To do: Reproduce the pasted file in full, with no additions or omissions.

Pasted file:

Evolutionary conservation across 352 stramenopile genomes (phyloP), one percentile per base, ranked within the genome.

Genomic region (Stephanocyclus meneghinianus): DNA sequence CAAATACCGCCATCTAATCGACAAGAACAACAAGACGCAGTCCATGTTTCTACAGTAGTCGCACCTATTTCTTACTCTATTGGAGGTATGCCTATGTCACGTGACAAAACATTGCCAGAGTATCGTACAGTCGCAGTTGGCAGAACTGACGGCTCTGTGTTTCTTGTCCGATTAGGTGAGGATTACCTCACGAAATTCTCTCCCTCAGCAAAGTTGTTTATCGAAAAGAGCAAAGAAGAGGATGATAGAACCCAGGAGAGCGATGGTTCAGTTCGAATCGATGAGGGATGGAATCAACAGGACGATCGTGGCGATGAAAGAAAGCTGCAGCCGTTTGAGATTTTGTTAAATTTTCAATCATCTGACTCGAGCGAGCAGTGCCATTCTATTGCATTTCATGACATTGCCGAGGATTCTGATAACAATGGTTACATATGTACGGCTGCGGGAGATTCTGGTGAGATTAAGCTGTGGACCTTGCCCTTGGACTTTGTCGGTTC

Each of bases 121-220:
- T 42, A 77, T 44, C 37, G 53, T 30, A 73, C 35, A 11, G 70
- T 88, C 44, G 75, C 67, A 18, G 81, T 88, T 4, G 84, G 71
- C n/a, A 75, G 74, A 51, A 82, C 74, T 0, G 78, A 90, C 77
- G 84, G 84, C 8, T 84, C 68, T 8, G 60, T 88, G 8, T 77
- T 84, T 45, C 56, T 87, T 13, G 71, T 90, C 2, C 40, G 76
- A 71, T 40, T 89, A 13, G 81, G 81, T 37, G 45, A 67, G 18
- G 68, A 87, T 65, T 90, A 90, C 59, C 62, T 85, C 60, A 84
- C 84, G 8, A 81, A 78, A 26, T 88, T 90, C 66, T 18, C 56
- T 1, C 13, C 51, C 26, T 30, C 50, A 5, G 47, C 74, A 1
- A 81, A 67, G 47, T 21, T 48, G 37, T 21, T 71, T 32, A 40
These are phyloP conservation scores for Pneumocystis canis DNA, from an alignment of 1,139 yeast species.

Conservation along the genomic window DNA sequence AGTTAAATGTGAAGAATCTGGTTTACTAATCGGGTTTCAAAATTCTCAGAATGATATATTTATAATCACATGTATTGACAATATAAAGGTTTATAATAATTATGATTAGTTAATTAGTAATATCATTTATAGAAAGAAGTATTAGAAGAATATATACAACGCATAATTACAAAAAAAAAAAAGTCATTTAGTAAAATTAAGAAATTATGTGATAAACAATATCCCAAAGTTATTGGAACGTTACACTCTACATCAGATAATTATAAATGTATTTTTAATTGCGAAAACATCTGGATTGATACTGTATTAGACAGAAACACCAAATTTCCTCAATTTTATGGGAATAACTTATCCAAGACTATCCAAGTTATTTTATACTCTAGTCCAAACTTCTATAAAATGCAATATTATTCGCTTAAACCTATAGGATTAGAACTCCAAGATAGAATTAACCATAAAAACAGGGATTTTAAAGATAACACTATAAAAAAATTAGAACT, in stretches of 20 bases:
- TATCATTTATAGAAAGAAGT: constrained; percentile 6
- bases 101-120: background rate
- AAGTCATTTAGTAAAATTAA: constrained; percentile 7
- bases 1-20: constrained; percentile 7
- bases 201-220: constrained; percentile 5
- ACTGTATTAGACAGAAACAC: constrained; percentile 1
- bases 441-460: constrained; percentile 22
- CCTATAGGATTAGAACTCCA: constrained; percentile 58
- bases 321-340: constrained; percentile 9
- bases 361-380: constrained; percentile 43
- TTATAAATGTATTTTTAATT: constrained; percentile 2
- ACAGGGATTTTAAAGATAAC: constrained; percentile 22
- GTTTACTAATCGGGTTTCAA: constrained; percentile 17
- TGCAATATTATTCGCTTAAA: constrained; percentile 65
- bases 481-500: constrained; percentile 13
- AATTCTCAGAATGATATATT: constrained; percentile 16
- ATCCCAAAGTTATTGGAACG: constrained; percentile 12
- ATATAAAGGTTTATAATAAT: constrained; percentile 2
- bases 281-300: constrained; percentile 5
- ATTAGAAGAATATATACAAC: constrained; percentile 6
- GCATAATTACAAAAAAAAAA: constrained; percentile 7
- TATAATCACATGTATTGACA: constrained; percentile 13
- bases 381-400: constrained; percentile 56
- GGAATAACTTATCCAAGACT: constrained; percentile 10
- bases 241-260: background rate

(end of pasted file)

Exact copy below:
Evolutionary conservation across 352 stramenopile genomes (phyloP), one percentile per base, ranked within the genome.

Genomic region (Stephanocyclus meneghinianus): DNA sequence CAAATACCGCCATCTAATCGACAAGAACAACAAGACGCAGTCCATGTTTCTACAGTAGTCGCACCTATTTCTTACTCTATTGGAGGTATGCCTATGTCACGTGACAAAACATTGCCAGAGTATCGTACAGTCGCAGTTGGCAGAACTGACGGCTCTGTGTTTCTTGTCCGATTAGGTGAGGATTACCTCACGAAATTCTCTCCCTCAGCAAAGTTGTTTATCGAAAAGAGCAAAGAAGAGGATGATAGAACCCAGGAGAGCGATGGTTCAGTTCGAATCGATGAGGGATGGAATCAACAGGACGATCGTGGCGATGAAAGAAAGCTGCAGCCGTTTGAGATTTTGTTAAATTTTCAATCATCTGACTCGAGCGAGCAGTGCCATTCTATTGCATTTCATGACATTGCCGAGGATTCTGATAACAATGGTTACATATGTACGGCTGCGGGAGATTCTGGTGAGATTAAGCTGTGGACCTTGCCCTTGGACTTTGTCGGTTC

Each of bases 121-220:
- T 42, A 77, T 44, C 37, G 53, T 30, A 73, C 35, A 11, G 70
- T 88, C 44, G 75, C 67, A 18, G 81, T 88, T 4, G 84, G 71
- C n/a, A 75, G 74, A 51, A 82, C 74, T 0, G 78, A 90, C 77
- G 84, G 84, C 8, T 84, C 68, T 8, G 60, T 88, G 8, T 77
- T 84, T 45, C 56, T 87, T 13, G 71, T 90, C 2, C 40, G 76
- A 71, T 40, T 89, A 13, G 81, G 81, T 37, G 45, A 67, G 18
- G 68, A 87, T 65, T 90, A 90, C 59, C 62, T 85, C 60, A 84
- C 84, G 8, A 81, A 78, A 26, T 88, T 90, C 66, T 18, C 56
- T 1, C 13, C 51, C 26, T 30, C 50, A 5, G 47, C 74, A 1
- A 81, A 67, G 47, T 21, T 48, G 37, T 21, T 71, T 32, A 40
These are phyloP conservation scores for Pneumocystis canis DNA, from an alignment of 1,139 yeast species.

Conservation along the genomic window DNA sequence AGTTAAATGTGAAGAATCTGGTTTACTAATCGGGTTTCAAAATTCTCAGAATGATATATTTATAATCACATGTATTGACAATATAAAGGTTTATAATAATTATGATTAGTTAATTAGTAATATCATTTATAGAAAGAAGTATTAGAAGAATATATACAACGCATAATTACAAAAAAAAAAAAGTCATTTAGTAAAATTAAGAAATTATGTGATAAACAATATCCCAAAGTTATTGGAACGTTACACTCTACATCAGATAATTATAAATGTATTTTTAATTGCGAAAACATCTGGATTGATACTGTATTAGACAGAAACACCAAATTTCCTCAATTTTATGGGAATAACTTATCCAAGACTATCCAAGTTATTTTATACTCTAGTCCAAACTTCTATAAAATGCAATATTATTCGCTTAAACCTATAGGATTAGAACTCCAAGATAGAATTAACCATAAAAACAGGGATTTTAAAGATAACACTATAAAAAAATTAGAACT, in stretches of 20 bases:
- TATCATTTATAGAAAGAAGT: constrained; percentile 6
- bases 101-120: background rate
- AAGTCATTTAGTAAAATTAA: constrained; percentile 7
- bases 1-20: constrained; percentile 7
- bases 201-220: constrained; percentile 5
- ACTGTATTAGACAGAAACAC: constrained; percentile 1
- bases 441-460: constrained; percentile 22
- CCTATAGGATTAGAACTCCA: constrained; percentile 58
- bases 321-340: constrained; percentile 9
- bases 361-380: constrained; percentile 43
- TTATAAATGTATTTTTAATT: constrained; percentile 2
- ACAGGGATTTTAAAGATAAC: constrained; percentile 22
- GTTTACTAATCGGGTTTCAA: constrained; percentile 17
- TGCAATATTATTCGCTTAAA: constrained; percentile 65
- bases 481-500: constrained; percentile 13
- AATTCTCAGAATGATATATT: constrained; percentile 16
- ATCCCAAAGTTATTGGAACG: constrained; percentile 12
- ATATAAAGGTTTATAATAAT: constrained; percentile 2
- bases 281-300: constrained; percentile 5
- ATTAGAAGAATATATACAAC: constrained; percentile 6
- GCATAATTACAAAAAAAAAA: constrained; percentile 7
- TATAATCACATGTATTGACA: constrained; percentile 13
- bases 381-400: constrained; percentile 56
- GGAATAACTTATCCAAGACT: constrained; percentile 10
- bases 241-260: background rate